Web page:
Academic journal article Journal of Accountancy

IRS Relents on Two-Year Limit on Innocent Spouse Equitable Relief

Academic journal article Journal of Accountancy

IRS Relents on Two-Year Limit on Innocent Spouse Equitable Relief

Article excerpt

After winning appeals in three federal circuit courts of its two-year limit for requesting equitable innocent spouse relief, the IRS said on July 25 it will no longer observe that deadline.

In Notice 2011-70, the IRS said it will now consider taxpayer requests for equitable relief from joint and several liability under IRC [section] 6015(f) at any time if the limitation period for collection of taxes under section 6502 remains open for the tax years at issue (generally, 10 years after an assessment). If the taxpayer is seeking a refund as part of the request, the limitation period on credits or refunds under section 6511 governs (generally, three years).

In a number of cases, taxpayers have been denied equitable innocent spouse relief solely because the request was not timely The Tax Court has declared the two-year limit, imposed by Treas. Reg. [section] 1.6015-5 (b) (1), invalid, but the Seventh, Third and, most recently, the Fourth Circuit Courts of Appeals have overruled the Tax Court and upheld the IRS' authority to impose the two-year limit (in, respectively, Lantz v. Commissioner, 607 F.3d 479; Mannella v Commissioner, 631 F.3d 115; and Jones v. Commissioner, 642 F.3d 459). In April 2011, members of Congress wrote IRS Commissioner Doug Shulman to urge the Service to revise the regulation.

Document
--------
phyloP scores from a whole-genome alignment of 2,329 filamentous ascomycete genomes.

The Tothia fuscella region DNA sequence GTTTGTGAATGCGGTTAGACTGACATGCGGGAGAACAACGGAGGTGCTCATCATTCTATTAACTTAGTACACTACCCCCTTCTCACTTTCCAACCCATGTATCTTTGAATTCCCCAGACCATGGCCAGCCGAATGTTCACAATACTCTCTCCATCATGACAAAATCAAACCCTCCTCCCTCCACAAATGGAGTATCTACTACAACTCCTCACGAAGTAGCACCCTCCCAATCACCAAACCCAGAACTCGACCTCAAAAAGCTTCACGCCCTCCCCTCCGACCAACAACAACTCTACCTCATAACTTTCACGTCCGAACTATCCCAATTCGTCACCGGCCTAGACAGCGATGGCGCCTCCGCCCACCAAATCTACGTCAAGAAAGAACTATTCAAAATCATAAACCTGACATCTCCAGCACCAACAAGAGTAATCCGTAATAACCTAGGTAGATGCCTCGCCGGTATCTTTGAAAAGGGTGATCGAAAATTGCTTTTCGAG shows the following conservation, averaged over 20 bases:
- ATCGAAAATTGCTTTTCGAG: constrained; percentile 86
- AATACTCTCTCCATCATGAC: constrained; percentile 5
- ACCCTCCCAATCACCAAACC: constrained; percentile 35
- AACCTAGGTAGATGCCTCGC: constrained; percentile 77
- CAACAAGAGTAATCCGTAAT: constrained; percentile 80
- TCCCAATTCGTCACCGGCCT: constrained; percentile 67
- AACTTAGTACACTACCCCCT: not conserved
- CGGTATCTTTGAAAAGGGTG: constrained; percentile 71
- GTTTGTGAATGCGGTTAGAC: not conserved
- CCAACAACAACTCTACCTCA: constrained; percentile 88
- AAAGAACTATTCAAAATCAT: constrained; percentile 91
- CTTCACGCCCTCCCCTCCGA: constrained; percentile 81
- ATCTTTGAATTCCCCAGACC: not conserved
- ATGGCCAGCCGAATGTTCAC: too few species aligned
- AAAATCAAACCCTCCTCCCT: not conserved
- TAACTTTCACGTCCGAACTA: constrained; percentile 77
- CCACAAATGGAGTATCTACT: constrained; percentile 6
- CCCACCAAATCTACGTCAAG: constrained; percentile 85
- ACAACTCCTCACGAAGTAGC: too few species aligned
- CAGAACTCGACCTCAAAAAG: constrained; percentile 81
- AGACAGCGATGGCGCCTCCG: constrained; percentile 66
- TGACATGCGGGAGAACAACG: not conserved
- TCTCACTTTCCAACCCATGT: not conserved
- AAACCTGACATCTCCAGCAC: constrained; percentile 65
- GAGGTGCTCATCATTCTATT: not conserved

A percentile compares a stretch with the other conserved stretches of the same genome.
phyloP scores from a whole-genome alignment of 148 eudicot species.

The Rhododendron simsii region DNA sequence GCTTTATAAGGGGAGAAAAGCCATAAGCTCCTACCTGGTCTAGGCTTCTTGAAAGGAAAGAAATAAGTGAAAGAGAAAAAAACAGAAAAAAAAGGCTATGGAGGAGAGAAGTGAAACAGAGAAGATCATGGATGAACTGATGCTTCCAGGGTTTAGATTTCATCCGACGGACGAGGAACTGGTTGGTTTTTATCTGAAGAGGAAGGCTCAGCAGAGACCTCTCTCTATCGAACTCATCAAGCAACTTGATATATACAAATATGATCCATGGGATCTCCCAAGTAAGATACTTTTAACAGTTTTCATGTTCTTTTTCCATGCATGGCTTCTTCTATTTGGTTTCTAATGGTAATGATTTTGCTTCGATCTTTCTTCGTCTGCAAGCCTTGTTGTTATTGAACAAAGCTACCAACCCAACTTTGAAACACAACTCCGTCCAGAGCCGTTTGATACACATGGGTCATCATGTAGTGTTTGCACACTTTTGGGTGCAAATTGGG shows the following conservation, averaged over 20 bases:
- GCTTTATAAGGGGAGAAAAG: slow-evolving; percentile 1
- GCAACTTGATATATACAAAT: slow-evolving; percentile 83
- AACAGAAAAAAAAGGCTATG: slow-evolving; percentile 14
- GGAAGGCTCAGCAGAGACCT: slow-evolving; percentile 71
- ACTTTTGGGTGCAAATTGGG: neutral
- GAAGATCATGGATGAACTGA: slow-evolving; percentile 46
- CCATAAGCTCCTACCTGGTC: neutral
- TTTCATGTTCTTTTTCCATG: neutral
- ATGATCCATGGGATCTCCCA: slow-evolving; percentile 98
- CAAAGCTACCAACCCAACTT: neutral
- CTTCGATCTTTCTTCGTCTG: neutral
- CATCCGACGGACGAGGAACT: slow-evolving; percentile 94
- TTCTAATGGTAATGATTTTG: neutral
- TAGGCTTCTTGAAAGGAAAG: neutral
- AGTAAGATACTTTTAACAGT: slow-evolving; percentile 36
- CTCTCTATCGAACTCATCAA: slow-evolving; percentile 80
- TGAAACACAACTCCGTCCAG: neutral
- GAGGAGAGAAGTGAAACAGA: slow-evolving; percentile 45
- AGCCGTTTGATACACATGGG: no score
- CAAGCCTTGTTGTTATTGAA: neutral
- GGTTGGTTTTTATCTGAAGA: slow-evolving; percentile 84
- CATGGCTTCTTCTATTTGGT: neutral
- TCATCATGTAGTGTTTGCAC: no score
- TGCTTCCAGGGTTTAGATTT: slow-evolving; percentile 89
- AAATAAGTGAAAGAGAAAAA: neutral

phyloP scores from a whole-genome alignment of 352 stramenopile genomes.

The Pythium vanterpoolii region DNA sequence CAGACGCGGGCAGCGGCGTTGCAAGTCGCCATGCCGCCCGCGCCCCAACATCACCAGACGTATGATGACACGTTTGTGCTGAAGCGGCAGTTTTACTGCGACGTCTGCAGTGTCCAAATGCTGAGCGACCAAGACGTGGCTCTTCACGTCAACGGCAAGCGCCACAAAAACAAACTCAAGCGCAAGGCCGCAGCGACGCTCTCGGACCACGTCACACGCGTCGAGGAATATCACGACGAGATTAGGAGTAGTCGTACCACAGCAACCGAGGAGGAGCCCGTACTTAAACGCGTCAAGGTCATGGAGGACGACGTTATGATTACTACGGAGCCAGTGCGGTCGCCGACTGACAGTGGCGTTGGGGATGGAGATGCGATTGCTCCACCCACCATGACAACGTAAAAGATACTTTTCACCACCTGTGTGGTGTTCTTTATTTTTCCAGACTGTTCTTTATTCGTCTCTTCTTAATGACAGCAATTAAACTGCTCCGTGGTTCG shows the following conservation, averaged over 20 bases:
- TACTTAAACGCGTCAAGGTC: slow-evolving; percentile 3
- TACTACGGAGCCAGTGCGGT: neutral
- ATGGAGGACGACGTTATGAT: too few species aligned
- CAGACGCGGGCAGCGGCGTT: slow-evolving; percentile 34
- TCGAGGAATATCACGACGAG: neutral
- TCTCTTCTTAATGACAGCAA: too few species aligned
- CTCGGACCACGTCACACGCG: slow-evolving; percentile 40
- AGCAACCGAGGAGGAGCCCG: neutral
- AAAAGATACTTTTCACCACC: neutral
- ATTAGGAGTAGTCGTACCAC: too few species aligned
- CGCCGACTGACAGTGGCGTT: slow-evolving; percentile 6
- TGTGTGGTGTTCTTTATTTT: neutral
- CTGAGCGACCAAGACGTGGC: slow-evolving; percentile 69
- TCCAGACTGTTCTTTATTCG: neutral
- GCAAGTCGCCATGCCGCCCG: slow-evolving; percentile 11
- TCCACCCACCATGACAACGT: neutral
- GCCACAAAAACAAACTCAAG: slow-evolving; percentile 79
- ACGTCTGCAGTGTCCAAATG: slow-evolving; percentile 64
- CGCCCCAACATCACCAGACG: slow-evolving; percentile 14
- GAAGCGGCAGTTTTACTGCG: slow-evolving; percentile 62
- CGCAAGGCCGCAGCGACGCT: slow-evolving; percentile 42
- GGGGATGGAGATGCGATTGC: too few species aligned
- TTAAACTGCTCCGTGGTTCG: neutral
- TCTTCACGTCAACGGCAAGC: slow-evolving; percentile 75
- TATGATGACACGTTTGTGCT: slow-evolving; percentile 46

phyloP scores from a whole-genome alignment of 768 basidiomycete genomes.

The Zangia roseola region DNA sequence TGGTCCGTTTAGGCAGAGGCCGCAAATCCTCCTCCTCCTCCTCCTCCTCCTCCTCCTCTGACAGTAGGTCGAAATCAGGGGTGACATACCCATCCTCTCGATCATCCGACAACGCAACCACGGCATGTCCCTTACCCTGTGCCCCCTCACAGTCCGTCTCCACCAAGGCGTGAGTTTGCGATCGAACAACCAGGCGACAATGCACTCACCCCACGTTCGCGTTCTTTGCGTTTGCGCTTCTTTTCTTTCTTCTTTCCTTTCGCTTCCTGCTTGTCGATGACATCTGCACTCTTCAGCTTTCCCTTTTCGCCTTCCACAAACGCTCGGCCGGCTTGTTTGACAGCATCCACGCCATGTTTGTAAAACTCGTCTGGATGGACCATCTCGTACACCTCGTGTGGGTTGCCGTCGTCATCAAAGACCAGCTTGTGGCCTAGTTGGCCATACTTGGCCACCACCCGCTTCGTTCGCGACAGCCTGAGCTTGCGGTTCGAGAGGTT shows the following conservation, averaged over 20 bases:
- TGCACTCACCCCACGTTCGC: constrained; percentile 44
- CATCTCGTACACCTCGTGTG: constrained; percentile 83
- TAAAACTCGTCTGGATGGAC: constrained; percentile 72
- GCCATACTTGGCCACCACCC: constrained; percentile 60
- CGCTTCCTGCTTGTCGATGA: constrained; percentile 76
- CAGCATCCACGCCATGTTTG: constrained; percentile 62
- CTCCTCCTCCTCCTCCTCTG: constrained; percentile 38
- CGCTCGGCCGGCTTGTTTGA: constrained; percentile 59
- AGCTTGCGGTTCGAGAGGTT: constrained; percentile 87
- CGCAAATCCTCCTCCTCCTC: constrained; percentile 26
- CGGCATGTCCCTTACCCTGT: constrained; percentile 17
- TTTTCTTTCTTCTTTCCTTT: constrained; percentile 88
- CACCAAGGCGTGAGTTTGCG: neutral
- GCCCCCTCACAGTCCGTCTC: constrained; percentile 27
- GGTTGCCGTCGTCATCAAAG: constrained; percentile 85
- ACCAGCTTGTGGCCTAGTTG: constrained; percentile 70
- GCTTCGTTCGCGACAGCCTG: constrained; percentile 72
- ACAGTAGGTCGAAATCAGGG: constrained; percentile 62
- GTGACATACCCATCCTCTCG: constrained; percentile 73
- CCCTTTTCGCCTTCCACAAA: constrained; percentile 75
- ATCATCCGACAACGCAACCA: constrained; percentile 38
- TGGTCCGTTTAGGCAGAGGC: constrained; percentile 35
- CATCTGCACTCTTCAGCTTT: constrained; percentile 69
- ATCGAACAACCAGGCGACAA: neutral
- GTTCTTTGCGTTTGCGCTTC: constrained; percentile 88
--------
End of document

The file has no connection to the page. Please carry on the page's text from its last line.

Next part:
The IRS said it will do so. In the interim, until the regulations are revised and the limit is formally removed, the IRS provided transitional rules for requesting relief or resolving cases currently in litigation.

Requests pending with the IRS. For requests already submitted (normally, by filing Form 8857, Request for Innocent Spouse Relief) but not yet ruled upon by the Service, taxpayers should not reapply The IRS will consider the request even if it was submitted more than two years after the first collection activity was undertaken, if it is within the other applicable limitation periods noted. …

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